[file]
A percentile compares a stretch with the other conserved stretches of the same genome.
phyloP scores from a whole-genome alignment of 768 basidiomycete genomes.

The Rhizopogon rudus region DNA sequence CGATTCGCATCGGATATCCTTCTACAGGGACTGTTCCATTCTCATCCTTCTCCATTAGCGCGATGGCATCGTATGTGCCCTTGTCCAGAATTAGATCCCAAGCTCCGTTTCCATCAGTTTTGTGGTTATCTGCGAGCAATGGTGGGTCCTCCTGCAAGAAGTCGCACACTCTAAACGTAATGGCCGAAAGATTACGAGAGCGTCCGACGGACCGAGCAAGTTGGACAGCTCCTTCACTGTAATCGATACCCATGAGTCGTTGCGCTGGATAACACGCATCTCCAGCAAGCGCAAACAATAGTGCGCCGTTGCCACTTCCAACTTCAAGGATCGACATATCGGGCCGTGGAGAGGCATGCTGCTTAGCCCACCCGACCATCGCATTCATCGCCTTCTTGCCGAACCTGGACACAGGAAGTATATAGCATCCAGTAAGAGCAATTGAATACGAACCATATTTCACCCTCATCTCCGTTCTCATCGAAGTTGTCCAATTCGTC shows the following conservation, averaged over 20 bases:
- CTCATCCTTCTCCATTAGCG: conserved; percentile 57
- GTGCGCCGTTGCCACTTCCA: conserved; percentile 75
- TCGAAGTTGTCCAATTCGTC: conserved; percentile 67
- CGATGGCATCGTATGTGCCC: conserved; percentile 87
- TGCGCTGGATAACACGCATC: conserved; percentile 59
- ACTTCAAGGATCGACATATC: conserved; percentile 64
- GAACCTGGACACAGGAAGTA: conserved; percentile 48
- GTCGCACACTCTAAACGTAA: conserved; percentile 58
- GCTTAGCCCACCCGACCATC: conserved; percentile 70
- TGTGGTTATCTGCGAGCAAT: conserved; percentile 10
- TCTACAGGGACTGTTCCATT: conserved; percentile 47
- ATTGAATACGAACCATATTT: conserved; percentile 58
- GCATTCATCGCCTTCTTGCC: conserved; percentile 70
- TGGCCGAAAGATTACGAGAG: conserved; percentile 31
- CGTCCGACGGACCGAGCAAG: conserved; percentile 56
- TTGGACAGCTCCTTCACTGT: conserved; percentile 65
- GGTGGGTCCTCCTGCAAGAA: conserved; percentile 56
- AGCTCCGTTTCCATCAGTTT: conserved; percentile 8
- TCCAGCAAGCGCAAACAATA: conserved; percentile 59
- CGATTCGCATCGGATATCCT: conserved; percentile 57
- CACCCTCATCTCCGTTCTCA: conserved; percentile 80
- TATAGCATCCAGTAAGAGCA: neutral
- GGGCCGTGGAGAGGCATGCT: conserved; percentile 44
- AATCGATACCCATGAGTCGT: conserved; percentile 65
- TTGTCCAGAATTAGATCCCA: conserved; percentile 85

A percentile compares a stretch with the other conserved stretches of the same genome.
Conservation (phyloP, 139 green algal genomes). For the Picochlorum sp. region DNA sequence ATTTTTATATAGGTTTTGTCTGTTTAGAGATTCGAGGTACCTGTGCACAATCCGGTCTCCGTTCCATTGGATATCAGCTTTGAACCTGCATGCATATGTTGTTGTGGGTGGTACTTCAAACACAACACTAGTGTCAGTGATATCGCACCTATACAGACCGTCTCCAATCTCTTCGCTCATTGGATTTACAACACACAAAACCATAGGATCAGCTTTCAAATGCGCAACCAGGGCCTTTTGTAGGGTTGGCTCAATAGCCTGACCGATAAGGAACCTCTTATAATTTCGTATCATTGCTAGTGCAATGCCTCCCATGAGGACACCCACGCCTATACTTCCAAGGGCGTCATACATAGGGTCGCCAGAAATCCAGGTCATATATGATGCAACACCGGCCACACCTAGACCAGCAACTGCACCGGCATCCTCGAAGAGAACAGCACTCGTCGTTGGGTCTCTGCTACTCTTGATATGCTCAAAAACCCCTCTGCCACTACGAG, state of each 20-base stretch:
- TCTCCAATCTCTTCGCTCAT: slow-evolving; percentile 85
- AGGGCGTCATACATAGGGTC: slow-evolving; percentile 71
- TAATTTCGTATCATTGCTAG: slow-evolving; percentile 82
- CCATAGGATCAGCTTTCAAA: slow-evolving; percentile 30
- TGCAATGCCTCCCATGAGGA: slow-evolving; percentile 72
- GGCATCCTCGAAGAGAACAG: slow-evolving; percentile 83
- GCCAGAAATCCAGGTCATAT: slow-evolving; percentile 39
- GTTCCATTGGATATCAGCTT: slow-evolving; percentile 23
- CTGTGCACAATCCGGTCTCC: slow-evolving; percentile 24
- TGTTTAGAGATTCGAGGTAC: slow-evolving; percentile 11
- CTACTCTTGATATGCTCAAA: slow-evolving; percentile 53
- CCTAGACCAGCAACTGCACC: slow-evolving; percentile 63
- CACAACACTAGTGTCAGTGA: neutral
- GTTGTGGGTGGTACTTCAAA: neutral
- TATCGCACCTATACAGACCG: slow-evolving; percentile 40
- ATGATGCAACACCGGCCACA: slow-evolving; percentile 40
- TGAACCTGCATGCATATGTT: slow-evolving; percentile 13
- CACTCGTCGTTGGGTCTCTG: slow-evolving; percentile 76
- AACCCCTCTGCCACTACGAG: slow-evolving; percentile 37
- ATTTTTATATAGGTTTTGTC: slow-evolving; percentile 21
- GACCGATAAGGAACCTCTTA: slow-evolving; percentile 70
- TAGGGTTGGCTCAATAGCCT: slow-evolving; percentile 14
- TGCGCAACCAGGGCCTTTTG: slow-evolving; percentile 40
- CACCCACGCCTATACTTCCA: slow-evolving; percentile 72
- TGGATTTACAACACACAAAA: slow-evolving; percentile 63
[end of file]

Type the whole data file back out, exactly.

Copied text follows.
A percentile compares a stretch with the other conserved stretches of the same genome.
phyloP scores from a whole-genome alignment of 768 basidiomycete genomes.

The Rhizopogon rudus region DNA sequence CGATTCGCATCGGATATCCTTCTACAGGGACTGTTCCATTCTCATCCTTCTCCATTAGCGCGATGGCATCGTATGTGCCCTTGTCCAGAATTAGATCCCAAGCTCCGTTTCCATCAGTTTTGTGGTTATCTGCGAGCAATGGTGGGTCCTCCTGCAAGAAGTCGCACACTCTAAACGTAATGGCCGAAAGATTACGAGAGCGTCCGACGGACCGAGCAAGTTGGACAGCTCCTTCACTGTAATCGATACCCATGAGTCGTTGCGCTGGATAACACGCATCTCCAGCAAGCGCAAACAATAGTGCGCCGTTGCCACTTCCAACTTCAAGGATCGACATATCGGGCCGTGGAGAGGCATGCTGCTTAGCCCACCCGACCATCGCATTCATCGCCTTCTTGCCGAACCTGGACACAGGAAGTATATAGCATCCAGTAAGAGCAATTGAATACGAACCATATTTCACCCTCATCTCCGTTCTCATCGAAGTTGTCCAATTCGTC shows the following conservation, averaged over 20 bases:
- CTCATCCTTCTCCATTAGCG: conserved; percentile 57
- GTGCGCCGTTGCCACTTCCA: conserved; percentile 75
- TCGAAGTTGTCCAATTCGTC: conserved; percentile 67
- CGATGGCATCGTATGTGCCC: conserved; percentile 87
- TGCGCTGGATAACACGCATC: conserved; percentile 59
- ACTTCAAGGATCGACATATC: conserved; percentile 64
- GAACCTGGACACAGGAAGTA: conserved; percentile 48
- GTCGCACACTCTAAACGTAA: conserved; percentile 58
- GCTTAGCCCACCCGACCATC: conserved; percentile 70
- TGTGGTTATCTGCGAGCAAT: conserved; percentile 10
- TCTACAGGGACTGTTCCATT: conserved; percentile 47
- ATTGAATACGAACCATATTT: conserved; percentile 58
- GCATTCATCGCCTTCTTGCC: conserved; percentile 70
- TGGCCGAAAGATTACGAGAG: conserved; percentile 31
- CGTCCGACGGACCGAGCAAG: conserved; percentile 56
- TTGGACAGCTCCTTCACTGT: conserved; percentile 65
- GGTGGGTCCTCCTGCAAGAA: conserved; percentile 56
- AGCTCCGTTTCCATCAGTTT: conserved; percentile 8
- TCCAGCAAGCGCAAACAATA: conserved; percentile 59
- CGATTCGCATCGGATATCCT: conserved; percentile 57
- CACCCTCATCTCCGTTCTCA: conserved; percentile 80
- TATAGCATCCAGTAAGAGCA: neutral
- GGGCCGTGGAGAGGCATGCT: conserved; percentile 44
- AATCGATACCCATGAGTCGT: conserved; percentile 65
- TTGTCCAGAATTAGATCCCA: conserved; percentile 85

A percentile compares a stretch with the other conserved stretches of the same genome.
Conservation (phyloP, 139 green algal genomes). For the Picochlorum sp. region DNA sequence ATTTTTATATAGGTTTTGTCTGTTTAGAGATTCGAGGTACCTGTGCACAATCCGGTCTCCGTTCCATTGGATATCAGCTTTGAACCTGCATGCATATGTTGTTGTGGGTGGTACTTCAAACACAACACTAGTGTCAGTGATATCGCACCTATACAGACCGTCTCCAATCTCTTCGCTCATTGGATTTACAACACACAAAACCATAGGATCAGCTTTCAAATGCGCAACCAGGGCCTTTTGTAGGGTTGGCTCAATAGCCTGACCGATAAGGAACCTCTTATAATTTCGTATCATTGCTAGTGCAATGCCTCCCATGAGGACACCCACGCCTATACTTCCAAGGGCGTCATACATAGGGTCGCCAGAAATCCAGGTCATATATGATGCAACACCGGCCACACCTAGACCAGCAACTGCACCGGCATCCTCGAAGAGAACAGCACTCGTCGTTGGGTCTCTGCTACTCTTGATATGCTCAAAAACCCCTCTGCCACTACGAG, state of each 20-base stretch:
- TCTCCAATCTCTTCGCTCAT: slow-evolving; percentile 85
- AGGGCGTCATACATAGGGTC: slow-evolving; percentile 71
- TAATTTCGTATCATTGCTAG: slow-evolving; percentile 82
- CCATAGGATCAGCTTTCAAA: slow-evolving; percentile 30
- TGCAATGCCTCCCATGAGGA: slow-evolving; percentile 72
- GGCATCCTCGAAGAGAACAG: slow-evolving; percentile 83
- GCCAGAAATCCAGGTCATAT: slow-evolving; percentile 39
- GTTCCATTGGATATCAGCTT: slow-evolving; percentile 23
- CTGTGCACAATCCGGTCTCC: slow-evolving; percentile 24
- TGTTTAGAGATTCGAGGTAC: slow-evolving; percentile 11
- CTACTCTTGATATGCTCAAA: slow-evolving; percentile 53
- CCTAGACCAGCAACTGCACC: slow-evolving; percentile 63
- CACAACACTAGTGTCAGTGA: neutral
- GTTGTGGGTGGTACTTCAAA: neutral
- TATCGCACCTATACAGACCG: slow-evolving; percentile 40
- ATGATGCAACACCGGCCACA: slow-evolving; percentile 40
- TGAACCTGCATGCATATGTT: slow-evolving; percentile 13
- CACTCGTCGTTGGGTCTCTG: slow-evolving; percentile 76
- AACCCCTCTGCCACTACGAG: slow-evolving; percentile 37
- ATTTTTATATAGGTTTTGTC: slow-evolving; percentile 21
- GACCGATAAGGAACCTCTTA: slow-evolving; percentile 70
- TAGGGTTGGCTCAATAGCCT: slow-evolving; percentile 14
- TGCGCAACCAGGGCCTTTTG: slow-evolving; percentile 40
- CACCCACGCCTATACTTCCA: slow-evolving; percentile 72
- TGGATTTACAACACACAAAA: slow-evolving; percentile 63